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Fantasy Football -- Week 6 Waiver Wire


Fantasy Football -- Week 6 Waiver Wire

Here are the best Week 6 waiver wire pickups for NFL fantasy football.


Bye week: Dak Prescott, Russell Wilson, Andy Dalton, Tyrod Taylor 

Jacoby Brissett -- Not a great pool of options for those in need this week, but the Colts starter looks like the best bet. Indianapolis faces a Tennessee defense allowing the fourth-most points to fantasy quarterbacks and the most touchdown passes (tied with New England). Brissett put up solid points in recent games and he'll provide some help with his legs. Not bad for beggars can't be choosers scenario.

Case Keenum -- Shrugs. Pick Josh McCown at home against the Patriots or Brian Hoyer against a Redskins defense without Josh Norman if you want. Of these three, I'll lean Keenum because 1) He has the best receiving weapons with Stefon Diggs, Adam Thielen, Kyle Rudolph and 2) the likelihood of having to play catch up or at least keep up against Green Bay's Aaron Rodgers.

Be concerned: Eli Manning. Forget not starting. Manning probably shouldn't be on rosters anymore now that Odell Beckham and Brandon Marshall are out for the season. There's simply not enough not upside for now. See where things are at in a few weeks when Sterling Shapard returns from his injury the Giants start using rookie tight end Evan Engram more on the outside. 

Running backs

Bye week:  Ezekiel Elliott, LeSean McCoy, Joe Mixon, Thomas Rawls, Eddie Lacy

Jerick McKinnon --

Marlon Mack -- Owners were told to grab Mack late in drafts because the Frank Gore ride will eventually derail and the rookie's all-around game made him the most likely replacement. There hasn't been a takeover, but Mack went for 91 yards and a touchdown on nine carries last week. Don't feel compelled to force Mack into your Week 6 lineup, but he's certainly worth a sign-and-stash.

Adrian Peterson -- The RB-needy Cardinals acquired Peterson from the Saints Tuesday. if available, he's worth a flyer simply based on opportunity. Arizona's backfield remains a mess following David Johnson's injury. The thing is, the offensive line isn't helping the cause which means Peterson won't have tons of help. Still, if he receives 12-18 touches per game, that's hope and that's worth taking a small risk if needed.

Be concerned: Isaiah Crowell has scored a total of 24 fantasy points this season. Seeing as Duke Johnson is making plays and the Browns don't exactly move the ball with ease, Crowell becomes a potential cut option for those aiming for a home run addition.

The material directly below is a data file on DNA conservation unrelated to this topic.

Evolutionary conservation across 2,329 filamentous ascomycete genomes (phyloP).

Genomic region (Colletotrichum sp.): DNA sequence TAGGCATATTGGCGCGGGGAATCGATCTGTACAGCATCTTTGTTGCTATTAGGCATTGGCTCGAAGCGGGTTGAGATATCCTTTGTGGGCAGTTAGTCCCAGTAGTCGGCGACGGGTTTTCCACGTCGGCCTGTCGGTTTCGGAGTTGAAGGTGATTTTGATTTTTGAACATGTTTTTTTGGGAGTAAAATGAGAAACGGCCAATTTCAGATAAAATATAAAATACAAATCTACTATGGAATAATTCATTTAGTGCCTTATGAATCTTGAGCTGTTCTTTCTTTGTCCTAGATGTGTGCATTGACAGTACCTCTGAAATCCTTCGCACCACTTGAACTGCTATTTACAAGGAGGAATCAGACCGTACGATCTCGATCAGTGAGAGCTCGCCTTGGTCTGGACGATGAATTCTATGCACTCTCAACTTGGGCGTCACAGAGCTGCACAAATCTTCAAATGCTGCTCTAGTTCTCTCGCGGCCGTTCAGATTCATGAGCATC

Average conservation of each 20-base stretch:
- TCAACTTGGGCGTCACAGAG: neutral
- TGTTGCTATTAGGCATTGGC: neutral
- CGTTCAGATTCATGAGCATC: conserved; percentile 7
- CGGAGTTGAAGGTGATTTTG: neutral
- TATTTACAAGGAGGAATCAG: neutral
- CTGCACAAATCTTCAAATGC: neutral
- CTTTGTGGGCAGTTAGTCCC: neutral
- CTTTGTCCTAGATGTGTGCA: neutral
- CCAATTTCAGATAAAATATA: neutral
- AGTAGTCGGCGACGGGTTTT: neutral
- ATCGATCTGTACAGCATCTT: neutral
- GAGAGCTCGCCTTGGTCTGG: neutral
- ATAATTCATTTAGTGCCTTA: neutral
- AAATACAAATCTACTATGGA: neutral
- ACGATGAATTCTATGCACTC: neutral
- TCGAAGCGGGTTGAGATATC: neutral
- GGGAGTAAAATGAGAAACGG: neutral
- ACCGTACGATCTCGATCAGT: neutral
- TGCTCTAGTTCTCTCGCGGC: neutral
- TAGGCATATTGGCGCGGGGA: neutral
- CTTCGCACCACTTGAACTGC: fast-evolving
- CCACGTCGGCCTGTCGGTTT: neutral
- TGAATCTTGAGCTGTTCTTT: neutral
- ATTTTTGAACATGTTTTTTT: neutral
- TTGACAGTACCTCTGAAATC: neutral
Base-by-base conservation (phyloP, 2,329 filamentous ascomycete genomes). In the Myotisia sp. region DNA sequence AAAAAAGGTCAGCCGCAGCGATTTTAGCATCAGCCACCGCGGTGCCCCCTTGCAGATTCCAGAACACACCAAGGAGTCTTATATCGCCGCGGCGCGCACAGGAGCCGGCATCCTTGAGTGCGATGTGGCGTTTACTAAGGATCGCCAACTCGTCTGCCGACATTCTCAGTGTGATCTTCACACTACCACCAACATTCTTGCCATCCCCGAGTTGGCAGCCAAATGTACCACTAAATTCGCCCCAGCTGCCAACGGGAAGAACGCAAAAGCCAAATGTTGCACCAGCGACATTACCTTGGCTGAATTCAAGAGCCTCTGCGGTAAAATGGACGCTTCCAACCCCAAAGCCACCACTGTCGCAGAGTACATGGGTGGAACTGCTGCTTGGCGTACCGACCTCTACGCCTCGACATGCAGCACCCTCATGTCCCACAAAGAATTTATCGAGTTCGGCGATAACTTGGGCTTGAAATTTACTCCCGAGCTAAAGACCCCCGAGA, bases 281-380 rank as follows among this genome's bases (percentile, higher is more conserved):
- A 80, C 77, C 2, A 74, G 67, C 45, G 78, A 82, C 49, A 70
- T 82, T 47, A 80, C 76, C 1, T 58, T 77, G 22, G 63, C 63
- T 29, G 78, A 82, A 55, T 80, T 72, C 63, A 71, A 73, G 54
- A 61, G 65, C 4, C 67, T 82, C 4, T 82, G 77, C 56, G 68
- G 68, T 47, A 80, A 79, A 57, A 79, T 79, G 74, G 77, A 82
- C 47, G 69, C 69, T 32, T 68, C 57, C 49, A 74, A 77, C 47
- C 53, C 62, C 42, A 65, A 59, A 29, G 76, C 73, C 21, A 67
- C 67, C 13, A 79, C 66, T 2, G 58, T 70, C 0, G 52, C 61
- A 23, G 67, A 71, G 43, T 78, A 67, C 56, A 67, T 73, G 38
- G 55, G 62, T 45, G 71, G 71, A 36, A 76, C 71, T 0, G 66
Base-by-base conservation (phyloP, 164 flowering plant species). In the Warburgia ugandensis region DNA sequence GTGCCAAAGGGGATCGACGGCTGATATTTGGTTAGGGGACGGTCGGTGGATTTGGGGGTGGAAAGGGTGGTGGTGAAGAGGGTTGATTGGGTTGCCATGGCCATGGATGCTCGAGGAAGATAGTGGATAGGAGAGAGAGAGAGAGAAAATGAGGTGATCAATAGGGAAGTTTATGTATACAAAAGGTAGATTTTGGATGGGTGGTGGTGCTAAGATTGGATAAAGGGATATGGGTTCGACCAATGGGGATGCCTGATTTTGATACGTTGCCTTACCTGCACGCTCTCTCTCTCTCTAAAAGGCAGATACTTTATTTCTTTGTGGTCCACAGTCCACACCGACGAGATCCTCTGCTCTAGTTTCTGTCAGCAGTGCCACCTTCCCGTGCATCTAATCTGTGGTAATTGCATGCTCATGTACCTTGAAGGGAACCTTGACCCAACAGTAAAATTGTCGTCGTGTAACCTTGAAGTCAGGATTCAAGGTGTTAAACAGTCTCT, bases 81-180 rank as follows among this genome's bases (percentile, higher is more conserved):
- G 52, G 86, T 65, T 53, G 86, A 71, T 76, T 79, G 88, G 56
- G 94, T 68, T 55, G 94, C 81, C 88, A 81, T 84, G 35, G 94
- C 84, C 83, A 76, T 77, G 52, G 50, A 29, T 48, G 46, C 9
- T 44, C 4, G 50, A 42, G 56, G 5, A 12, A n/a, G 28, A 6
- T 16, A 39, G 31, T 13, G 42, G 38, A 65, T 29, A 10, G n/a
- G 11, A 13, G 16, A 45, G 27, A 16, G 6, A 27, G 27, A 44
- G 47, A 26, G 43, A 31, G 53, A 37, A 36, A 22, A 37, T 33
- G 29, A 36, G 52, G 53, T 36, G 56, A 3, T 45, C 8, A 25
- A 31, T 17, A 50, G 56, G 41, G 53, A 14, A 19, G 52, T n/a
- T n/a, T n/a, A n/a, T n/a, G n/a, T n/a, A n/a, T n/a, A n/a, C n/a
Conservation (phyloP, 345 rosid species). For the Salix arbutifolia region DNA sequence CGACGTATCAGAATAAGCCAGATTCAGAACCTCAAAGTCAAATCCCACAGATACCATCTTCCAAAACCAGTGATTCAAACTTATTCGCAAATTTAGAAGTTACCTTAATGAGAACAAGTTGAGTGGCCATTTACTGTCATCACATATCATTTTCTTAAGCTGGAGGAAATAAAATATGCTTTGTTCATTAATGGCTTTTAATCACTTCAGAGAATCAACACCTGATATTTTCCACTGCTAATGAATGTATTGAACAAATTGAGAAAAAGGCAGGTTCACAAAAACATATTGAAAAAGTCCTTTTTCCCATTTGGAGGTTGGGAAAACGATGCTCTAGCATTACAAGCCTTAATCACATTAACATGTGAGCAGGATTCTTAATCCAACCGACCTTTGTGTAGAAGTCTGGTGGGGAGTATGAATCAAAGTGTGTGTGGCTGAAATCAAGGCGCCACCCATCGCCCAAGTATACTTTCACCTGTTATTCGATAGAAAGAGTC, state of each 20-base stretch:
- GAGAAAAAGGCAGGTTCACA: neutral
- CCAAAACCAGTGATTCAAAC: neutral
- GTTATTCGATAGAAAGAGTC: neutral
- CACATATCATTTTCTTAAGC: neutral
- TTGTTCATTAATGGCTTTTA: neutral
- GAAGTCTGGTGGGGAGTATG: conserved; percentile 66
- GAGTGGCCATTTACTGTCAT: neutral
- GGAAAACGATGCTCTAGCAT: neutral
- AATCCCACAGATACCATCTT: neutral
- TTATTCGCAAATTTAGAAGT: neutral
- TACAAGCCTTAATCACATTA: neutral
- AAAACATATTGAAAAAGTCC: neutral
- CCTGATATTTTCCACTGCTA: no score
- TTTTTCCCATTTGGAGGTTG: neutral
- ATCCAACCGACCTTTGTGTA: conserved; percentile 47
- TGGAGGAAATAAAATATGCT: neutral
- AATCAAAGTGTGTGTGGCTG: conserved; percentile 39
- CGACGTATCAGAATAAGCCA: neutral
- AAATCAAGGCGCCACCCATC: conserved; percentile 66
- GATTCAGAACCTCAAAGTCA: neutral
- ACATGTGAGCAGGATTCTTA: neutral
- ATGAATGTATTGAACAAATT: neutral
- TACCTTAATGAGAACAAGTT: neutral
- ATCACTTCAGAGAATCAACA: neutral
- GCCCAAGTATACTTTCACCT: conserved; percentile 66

Others: Wayne Gallman, Elijah McGuire, Samaje Perine

Wide receivers

Bye week: A.J. Green, Dez Bryant, Doug Baldwin, Cole Beasley

Will Fuller -- Don't hesitate. Grab the Texans speedster if he's available after scoring four touchdowns over the last two weeks. DeShaun Watson is cruising and going next level with Fuller now in the lineup after an early injury.

Marvin Jones -- This is a strickly Week 6 recommendation. The Lions and Saints should keep the Superdome scoreboard operators busy. New Orleans's secondary is certainly beatable. That's it, that's the call. Jones is fine generally and perhaps better than that in this potential shootout.

Others: Josh Doctson, Cooper Kupp, Nelson Agholor, Mike Wallace, Roger Lewis

Tight ends

Bye week: Jimmy Graham, Jason Witten, Charles Clay 

Evan Engram -- This call might not work for most leagues, but the rookie is a must-own following Sunday's injury nightmare. Odell Beckham and Brandon Marshall are done for the season along with Dwayne Harris while Sterling Shepard is out a couple of weeks. The thing is, Eli Manning will still throw 30+ passes and somebody will be targeted on each. The best for lots of work among those not in the backfield is Engram, who has already flashed impressive skills early in his first season.

Austin Sefarian-Jenkins -- He helped needy owners out last week with 6-29-1 and now faces a Patriots defense allowing oodles of production to fantasy tight ends.

Others: Ryan Griffin, Zach Miller, David Njoku

Streamers:  Patriots (@ Jets), Redskins (vs. 49ers), Falcons (vs. Dolphins)

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Can Brandon Scherff do something that no Redskins O-lineman has done since 1991?

Can Brandon Scherff do something that no Redskins O-lineman has done since 1991?

Those who doubted the wisdom of the Redskins drafting a guard with the fifth overall pick in 2015 (yes, I was one of them) should be preparing to eat their words.

On draft day and during the two and a half years since then, there has been plenty of talk that the Redskins would regret taking Brandon Scherff, who played tackle in college but seemed destined to play guard in the NFL, so early. Not that anyone thought that Scherff would be a bad NFL player but given that they left DL Leonard Williams and edge rusher Vic Beasley on the board, he needed to develop into an All-Pro caliber guard to justify such a high pick.

Well, don’t look now but Scherff is making his way towards becoming one of the best guards in the game. Not just Pro Bowl good; he checked that box last year. Scherff could become the first Redskins position player to be named a first-team All-Pro since Darrell Green and Jim Lachey earned the honors in 1991.


Asked about Scherff’s play this year, Jay Gruden was effusive in his praise.

He’s reacting. He’s anticipating. He’s pulling. He’s pass-blocking. He’s run-blocking. He’s double teaming. He’s doing everything you want him to do out in screens, out in space. He’s the best guard out in space by far in this league. It’s fun to watch him.